The Bad:

Well, we only got two panels of the Flash here, but I loved the "Man Flash" line so much I'll let it pass. This was a very good comic book, and while some things may have been confusing, there were plenty of editor's notes telling you where you could find more information. So yes, this is a comic book I would recommend picking up, even if you only cared about the Flash.

Final score: 7 out of 10

Next time: Superboy #16

Friday, July 5, 2013

Rogues Gallery

This is my 50th post on this blog, so I've decided to celebrate with a brief glimpse of 25 villains the Flash has met so far. For the sake of variety and convenience, I've put the baddies in alphabetical order.


We don't know much about Amazo, except that he is a giant robot created by Professor Ivo, who worked with Cyborg's dad at STAR Labs. Professor Ivo was carried away by parademons during the Darkseid invasion, and it remains unclear if and how he returned. The Justice League defeated Amazo largely off screen, and Green Arrow provided the valiant contribution of shooting an arrow in his butt. The Justice League took the robot back to STAR Labs, where it was decommissioned.


It seems like most of the pre-52 continuity holds up with Bane, as he mentions having previously broken Batman's back. In his first New 52 appearance, Bane developed a new and improved venom with the help of Scarecrow and Poison Ivy. He used several high-profile test subjects to battle Batman, including Two-Face, Clayface and Deathstroke. Batman called in Flash to help him on the case, but Flash spent most of the time running around the globe to get the toxin out of his bloodstream. When he finally sorted that out, he arrived just in time to help Batman defeat Bane by giving him an antidote to the new venom and then pushing him off a cliff.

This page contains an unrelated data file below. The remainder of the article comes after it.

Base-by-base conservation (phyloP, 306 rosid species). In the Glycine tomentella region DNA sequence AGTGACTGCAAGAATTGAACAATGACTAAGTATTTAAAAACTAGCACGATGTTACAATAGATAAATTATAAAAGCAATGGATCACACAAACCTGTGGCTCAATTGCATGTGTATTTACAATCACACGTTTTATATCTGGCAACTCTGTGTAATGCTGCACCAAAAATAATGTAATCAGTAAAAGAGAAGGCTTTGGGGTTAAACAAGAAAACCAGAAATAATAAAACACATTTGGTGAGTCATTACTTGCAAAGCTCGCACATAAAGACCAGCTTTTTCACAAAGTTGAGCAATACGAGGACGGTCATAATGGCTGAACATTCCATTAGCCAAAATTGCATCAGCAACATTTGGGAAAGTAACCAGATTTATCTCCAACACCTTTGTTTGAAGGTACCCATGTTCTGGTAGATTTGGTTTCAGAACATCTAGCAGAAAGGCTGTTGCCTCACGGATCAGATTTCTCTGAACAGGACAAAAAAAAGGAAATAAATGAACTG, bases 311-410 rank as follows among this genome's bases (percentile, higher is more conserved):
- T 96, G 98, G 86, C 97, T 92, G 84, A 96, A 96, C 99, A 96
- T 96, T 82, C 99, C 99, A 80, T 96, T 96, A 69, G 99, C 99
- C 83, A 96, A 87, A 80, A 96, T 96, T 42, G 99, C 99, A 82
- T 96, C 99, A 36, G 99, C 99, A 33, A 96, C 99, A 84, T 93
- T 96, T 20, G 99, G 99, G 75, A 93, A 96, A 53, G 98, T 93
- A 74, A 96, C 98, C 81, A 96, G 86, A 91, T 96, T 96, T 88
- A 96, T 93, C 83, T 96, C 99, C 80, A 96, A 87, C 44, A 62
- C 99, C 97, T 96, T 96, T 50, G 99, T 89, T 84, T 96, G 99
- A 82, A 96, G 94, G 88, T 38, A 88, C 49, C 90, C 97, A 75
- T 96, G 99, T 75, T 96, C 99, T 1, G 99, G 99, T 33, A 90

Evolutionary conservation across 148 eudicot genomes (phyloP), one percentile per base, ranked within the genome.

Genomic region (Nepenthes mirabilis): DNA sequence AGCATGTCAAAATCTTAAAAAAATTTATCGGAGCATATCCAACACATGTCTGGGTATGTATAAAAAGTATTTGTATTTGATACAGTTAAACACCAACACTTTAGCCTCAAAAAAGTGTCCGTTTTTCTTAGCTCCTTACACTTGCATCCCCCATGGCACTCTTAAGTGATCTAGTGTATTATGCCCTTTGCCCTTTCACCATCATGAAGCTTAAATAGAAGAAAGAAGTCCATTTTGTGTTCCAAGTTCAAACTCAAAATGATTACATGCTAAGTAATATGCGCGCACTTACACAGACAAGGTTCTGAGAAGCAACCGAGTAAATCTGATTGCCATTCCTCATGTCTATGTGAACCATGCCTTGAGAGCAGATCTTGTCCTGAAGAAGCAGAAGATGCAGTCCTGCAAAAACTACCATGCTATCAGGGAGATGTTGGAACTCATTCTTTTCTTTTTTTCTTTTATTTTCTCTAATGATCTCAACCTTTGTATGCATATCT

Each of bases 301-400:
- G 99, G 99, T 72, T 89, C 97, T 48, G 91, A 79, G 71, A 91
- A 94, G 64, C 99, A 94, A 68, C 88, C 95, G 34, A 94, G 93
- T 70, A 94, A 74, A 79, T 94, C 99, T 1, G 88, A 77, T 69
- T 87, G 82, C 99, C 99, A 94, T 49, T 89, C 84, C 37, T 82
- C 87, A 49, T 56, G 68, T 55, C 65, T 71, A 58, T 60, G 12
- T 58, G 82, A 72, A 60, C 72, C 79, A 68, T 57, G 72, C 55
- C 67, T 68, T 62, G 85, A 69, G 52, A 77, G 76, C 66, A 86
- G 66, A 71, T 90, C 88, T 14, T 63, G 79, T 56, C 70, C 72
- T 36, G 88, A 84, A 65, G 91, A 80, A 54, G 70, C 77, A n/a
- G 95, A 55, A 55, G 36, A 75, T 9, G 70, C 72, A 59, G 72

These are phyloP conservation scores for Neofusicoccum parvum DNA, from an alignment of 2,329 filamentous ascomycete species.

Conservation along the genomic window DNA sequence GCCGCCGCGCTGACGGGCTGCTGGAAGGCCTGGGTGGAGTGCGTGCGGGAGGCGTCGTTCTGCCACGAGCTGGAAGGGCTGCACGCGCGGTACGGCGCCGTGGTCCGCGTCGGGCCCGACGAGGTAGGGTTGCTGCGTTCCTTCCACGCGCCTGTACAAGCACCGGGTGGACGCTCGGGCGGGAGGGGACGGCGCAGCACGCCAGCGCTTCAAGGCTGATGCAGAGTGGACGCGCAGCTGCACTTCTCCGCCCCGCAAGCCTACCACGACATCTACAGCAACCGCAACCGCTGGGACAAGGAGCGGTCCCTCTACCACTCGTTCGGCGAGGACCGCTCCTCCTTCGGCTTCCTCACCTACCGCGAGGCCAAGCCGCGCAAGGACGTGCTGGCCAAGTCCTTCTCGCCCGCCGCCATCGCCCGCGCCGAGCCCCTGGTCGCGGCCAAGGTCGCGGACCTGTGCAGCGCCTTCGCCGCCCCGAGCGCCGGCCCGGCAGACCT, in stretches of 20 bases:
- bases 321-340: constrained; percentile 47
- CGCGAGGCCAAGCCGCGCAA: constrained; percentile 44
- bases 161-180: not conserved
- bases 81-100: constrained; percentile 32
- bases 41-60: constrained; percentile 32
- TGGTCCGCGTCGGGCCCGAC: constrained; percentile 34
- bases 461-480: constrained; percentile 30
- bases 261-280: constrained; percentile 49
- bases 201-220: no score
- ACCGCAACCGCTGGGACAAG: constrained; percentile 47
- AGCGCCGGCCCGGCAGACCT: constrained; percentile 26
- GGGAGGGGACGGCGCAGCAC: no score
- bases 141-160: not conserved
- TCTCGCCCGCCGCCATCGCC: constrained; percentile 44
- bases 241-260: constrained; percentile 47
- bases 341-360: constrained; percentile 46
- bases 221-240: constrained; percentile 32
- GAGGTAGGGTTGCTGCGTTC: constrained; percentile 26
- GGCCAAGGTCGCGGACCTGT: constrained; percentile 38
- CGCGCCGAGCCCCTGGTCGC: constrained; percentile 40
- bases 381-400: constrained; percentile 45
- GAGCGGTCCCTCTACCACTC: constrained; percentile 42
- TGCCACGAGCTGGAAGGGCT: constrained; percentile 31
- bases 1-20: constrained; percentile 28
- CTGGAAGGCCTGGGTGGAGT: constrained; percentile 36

Captain Cold

Leonard Snart was the founder and original leader of the Rogues — a group of super villains with a code of conduct. Tired with constantly losing to the Flash, Cold traded in his freeze guns for actual superpowers, courtesy of Dr. Darwin Elias. The transformation resulted in an explosion that put Cold's sister, Lisa, in a coma. Cold then was somehow caught and taken to Iron Heights Prison, but probably not by the Flash, who didn't discover Cold's new powers until later. Cold escaped Iron Heights during the blackout from the Mob Rule storyline, but soon found out the blackout made it impossible for doctors to operate on Lisa's brain tumor. Believing Flash caused the blackout, Captain Cold took his revenge out on the speedster, and during the fight, a vortex to the Speed Force opened that sucked up Iris, three others, and presumably Barry Allen. Flash defeated Cold and helped saved Lisa, but she blamed Len for accident that gave them powers.

Captain Cold later escaped from Iron Heights again, probably thanks to David Graves, who was releasing and interrogating Justice League villains. Cold then went to a bar to drown his sorrows, when Heatwave showed up, blaming him for his gruesome and painful transformation. Luckily, Barry Allen happened to be working at that bar, and was able to turn into the Flash and defeat the two Rogues. On their way to Iron Heights, Lisa, now Glider, saved Heatwave, but left her brother to die in the crashing police van. Cold was saved/captured by the Pied Piper, then saved by Trickster. He then teamed up with Flash to take down the Rogues, but he quickly double-crossed him and tried to reclaim his position as leader of the Rogues. But then the gorillas invaded Central City, so Cold and the Rogues had to fight them off. Once that was all said and done, Cold retreated back to Mirror World with the Rogues, who harshly reminded him that he is no longer their leader.


Barbara Minerva was one of Wonder Woman's first friends, but she was always a criminal in disguise. She worked in ARGUS's secret Black Room of enchanted artifacts when she stole a ceremonial dagger that possessed her with the goddess of the hunt — the Cheetah. The Justice League helped Wonder Woman track down her former friend, and she bit Superman, briefly turning him into a cheetah-man. She also got a couple of good hits in on the Flash, even slicing up his calf clean to the bone. But she was eventually captured and taken to Belle Reve Prison, which is exactly where she wanted to end up.